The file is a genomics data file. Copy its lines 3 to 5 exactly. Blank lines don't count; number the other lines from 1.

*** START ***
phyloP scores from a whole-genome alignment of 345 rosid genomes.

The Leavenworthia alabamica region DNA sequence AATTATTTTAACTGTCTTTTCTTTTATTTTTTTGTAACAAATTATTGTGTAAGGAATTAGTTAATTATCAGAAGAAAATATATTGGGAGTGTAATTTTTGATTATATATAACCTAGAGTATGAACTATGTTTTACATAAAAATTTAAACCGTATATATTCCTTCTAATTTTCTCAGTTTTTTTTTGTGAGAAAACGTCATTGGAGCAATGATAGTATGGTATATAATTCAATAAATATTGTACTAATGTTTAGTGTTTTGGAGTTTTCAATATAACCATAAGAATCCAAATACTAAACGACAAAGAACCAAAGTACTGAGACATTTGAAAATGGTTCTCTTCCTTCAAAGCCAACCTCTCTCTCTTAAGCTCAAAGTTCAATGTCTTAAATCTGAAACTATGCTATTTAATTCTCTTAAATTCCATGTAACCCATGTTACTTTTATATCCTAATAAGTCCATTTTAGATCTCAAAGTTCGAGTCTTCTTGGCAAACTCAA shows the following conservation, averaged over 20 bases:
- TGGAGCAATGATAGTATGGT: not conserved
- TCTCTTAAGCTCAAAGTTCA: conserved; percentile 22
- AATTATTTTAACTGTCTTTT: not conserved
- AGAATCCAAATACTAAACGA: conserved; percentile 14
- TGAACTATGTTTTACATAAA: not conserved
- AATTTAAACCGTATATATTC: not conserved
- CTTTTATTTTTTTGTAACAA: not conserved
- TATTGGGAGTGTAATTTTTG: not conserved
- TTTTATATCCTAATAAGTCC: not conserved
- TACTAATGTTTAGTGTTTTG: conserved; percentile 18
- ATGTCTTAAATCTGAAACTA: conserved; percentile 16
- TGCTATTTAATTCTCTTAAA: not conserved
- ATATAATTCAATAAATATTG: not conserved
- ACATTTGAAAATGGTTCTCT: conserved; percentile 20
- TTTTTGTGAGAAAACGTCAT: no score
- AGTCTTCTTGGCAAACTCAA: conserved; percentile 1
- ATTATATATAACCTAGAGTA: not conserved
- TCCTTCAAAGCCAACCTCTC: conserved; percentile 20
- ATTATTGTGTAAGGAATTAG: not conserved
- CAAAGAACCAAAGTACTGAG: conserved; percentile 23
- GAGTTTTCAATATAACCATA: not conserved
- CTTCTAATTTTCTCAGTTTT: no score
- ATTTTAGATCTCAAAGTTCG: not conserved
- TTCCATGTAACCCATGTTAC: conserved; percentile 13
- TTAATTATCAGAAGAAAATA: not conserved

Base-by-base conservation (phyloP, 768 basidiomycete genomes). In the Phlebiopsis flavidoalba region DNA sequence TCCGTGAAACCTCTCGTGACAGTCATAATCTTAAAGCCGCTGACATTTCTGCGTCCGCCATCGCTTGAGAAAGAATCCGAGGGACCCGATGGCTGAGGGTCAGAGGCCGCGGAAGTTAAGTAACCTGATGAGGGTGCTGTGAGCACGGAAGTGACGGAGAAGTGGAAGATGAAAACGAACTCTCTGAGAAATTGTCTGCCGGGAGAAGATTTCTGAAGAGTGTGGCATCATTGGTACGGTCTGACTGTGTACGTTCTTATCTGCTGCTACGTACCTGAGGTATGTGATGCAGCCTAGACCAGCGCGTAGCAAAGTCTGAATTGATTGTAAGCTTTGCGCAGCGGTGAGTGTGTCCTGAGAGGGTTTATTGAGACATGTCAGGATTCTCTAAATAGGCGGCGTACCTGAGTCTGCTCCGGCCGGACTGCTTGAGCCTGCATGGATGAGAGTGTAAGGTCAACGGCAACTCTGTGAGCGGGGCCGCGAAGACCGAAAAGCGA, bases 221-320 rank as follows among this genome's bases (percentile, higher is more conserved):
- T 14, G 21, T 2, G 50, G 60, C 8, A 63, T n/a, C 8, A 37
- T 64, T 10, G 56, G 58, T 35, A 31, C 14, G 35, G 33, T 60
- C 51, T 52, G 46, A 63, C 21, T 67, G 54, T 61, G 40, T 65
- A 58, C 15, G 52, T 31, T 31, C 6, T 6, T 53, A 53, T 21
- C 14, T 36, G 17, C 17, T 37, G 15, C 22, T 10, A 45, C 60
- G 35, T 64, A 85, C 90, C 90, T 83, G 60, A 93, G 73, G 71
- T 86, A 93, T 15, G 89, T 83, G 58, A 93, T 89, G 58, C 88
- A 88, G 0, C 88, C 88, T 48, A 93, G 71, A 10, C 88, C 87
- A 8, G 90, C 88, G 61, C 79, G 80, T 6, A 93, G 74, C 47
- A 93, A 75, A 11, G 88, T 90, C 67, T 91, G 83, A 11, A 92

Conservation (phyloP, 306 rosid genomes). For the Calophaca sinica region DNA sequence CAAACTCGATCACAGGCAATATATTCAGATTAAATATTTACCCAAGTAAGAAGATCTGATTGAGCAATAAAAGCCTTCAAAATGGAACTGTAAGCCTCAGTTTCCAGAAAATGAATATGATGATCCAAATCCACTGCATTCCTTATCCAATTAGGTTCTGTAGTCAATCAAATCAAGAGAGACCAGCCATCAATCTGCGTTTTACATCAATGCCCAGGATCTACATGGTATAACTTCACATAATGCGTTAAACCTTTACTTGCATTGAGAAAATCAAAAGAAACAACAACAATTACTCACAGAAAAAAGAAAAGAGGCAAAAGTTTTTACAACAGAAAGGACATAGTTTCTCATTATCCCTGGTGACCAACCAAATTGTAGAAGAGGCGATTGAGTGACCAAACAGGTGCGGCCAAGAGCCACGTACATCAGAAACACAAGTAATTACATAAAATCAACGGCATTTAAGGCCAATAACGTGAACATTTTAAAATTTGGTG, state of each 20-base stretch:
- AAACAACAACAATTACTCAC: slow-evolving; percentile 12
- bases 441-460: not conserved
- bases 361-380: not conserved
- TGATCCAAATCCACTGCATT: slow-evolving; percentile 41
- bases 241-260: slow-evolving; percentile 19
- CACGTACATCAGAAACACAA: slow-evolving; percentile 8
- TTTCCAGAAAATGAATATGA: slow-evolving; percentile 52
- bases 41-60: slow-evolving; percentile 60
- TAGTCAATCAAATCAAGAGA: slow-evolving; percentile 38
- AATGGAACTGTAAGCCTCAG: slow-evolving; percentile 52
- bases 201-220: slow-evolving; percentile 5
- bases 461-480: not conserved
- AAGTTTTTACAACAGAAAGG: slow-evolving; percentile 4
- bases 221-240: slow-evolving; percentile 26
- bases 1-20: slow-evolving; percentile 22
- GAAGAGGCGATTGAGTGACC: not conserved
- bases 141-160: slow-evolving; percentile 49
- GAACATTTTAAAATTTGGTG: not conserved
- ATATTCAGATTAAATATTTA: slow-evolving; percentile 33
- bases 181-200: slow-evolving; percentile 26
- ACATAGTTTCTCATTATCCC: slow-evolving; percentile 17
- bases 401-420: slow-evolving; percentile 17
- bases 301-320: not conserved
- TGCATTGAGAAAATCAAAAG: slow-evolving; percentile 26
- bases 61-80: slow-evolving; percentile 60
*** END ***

- TGGAGCAATGATAGTATGGT: not conserved
- TCTCTTAAGCTCAAAGTTCA: conserved; percentile 22
- AATTATTTTAACTGTCTTTT: not conserved